CRANDALL: Where dreams go to die – until next weekend

Image by Kinrade

CRANDALL: Where dreams go to die – until next weekend

Insights & Analysis

CRANDALL: Where dreams go to die – until next weekend

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Clint Bowyer went from animatedly talking to whoever would listen early in the Las Vegas weekend, to trying to make a quick exit Sunday night.

“You guys good?” he asked the media bullpen as he turned to leave after offering 11 words about how the South Point 400 played out for he and his No. 14 Ford team. Bowyer had finished 25th in the opener of the Monster Energy NASCAR Cup Series Playoffs after starting from the pole for the first time in 12 years.

What had started as a promising night swiftly went sour. A tight battle with teammate Daniel Suarez at the green flag ended with Bowyer nipping past Suarez at the line to lead the first lap, but that was the highlight of his night. From there Bowyer began sliding backward, and was even lapped near the end of Stage 2.

In Bowyer’s defense, a driver wanting to make a quick exit after a rough night is not unusual. And Bowyer had also learned before the race that his grandmother just had passed away.

But Bowyer wasn’t the only playoff driver ready to put Las Vegas in the rearview mirror. Just as New England Patriots head coach Bill Belichick always turns to the next NFL game just moments after the last one finishes, drivers were already mentally moving onto Richmond before the sweat had dried from their foreheads.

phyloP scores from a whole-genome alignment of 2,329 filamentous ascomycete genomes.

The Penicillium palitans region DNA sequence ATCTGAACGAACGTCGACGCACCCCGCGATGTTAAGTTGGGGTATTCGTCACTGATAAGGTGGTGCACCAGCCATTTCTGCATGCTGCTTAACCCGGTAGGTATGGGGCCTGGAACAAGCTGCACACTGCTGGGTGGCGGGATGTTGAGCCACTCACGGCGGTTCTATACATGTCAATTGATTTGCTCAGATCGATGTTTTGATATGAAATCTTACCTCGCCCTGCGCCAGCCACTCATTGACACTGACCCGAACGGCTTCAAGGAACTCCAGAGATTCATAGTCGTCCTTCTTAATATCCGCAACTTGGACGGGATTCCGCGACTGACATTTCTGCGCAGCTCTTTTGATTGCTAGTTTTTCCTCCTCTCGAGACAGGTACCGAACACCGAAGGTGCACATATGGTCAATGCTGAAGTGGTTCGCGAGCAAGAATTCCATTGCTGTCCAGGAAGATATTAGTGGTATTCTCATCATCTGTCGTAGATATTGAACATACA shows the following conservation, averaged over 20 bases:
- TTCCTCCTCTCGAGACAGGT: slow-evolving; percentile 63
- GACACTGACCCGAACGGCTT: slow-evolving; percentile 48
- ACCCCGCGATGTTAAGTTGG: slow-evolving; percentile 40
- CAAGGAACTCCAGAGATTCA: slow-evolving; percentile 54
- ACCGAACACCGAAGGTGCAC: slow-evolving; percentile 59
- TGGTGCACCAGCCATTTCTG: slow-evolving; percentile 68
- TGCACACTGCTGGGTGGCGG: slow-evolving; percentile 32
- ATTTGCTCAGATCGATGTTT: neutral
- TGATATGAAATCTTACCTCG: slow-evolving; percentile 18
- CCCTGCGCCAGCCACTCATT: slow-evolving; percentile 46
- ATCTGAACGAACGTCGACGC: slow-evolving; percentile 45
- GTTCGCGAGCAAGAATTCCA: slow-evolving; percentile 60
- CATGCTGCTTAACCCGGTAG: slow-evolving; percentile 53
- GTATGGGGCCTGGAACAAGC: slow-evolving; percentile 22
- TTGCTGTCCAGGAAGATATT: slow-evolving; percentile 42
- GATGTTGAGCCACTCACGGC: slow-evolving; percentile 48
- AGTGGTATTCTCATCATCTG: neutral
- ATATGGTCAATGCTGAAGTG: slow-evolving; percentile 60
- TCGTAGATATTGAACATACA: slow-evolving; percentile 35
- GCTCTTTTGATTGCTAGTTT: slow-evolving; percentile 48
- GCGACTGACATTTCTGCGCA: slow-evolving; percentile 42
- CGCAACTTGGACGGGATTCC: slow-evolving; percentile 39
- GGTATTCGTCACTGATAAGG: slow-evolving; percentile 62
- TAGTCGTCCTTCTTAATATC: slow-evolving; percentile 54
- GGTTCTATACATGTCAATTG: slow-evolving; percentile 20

Kevin Harvick and Brad Keselowski rounded out the podium, finishing second and third behind winner Martin Truex Jr. Harvick revealed that a litany of changes had been made by his team throughout the weekend to just give themselves a chance of being better than the 20th-place car Harvick thought he had.

Keselowski made something from nothing in Vegas. Image by Kinrade/LAT

Keselowski went from the outhouse to the penthouse; from sitting on pit road during the middle of the race with the hood up to stealing a top five. Nothing went right for his team for much of the day in Vegas, but preserving and minimizing bad days is a must in the postseason and that’s what this group did.

Chase Elliott, Ryan Blaney, and Alex Bowman finished fourth through sixth. They didn’t have flashy days, but were there when it mattered. William Byron overcame a lap 182 spin from a flat tire following contact with Blaney to finish seventh. Kyle Larson was eighth. Joey Logano rebounded from finding trouble when he suffered some damage after contact with Daniel Suarez to finish ninth.

Then there was Ryan Newman. No doubt, Newman and Roush Fenway Racing have a huge uphill battle when it comes to winning the championship, but do not assume it’s automatic that this team will be eliminated in the first round. If the regular season taught us anything, it’s that Newman can do exactly what he did in Vegas – get better as the race goes on, and collect some points at the end of the night when other drivers have beaten themselves.

Even a 13th-place finish for Aric Almirola was satisfying. Almirola said his team dug deep and scored points, keeping him in a position to fight for the next round. Denny Hamlin finished 15th but was still upbeat, knowing it was a rare off night for his team but that they will be fine in Richmond and Charlotte. Kyle Busch, well, by now everyone knows how he felt about his night, and Busch has playoff points to fall back on.

Erik Jones and Kurt Busch? Get a ladder and start climbing, because the hole has been dug one race in. Round one, race one was just the start, though. Next comes a short track (Richmond) followed by a road course (Charlotte).

Vegas was the perfect example of what the NASCAR playoffs are all about – only the strong will survive and advance.

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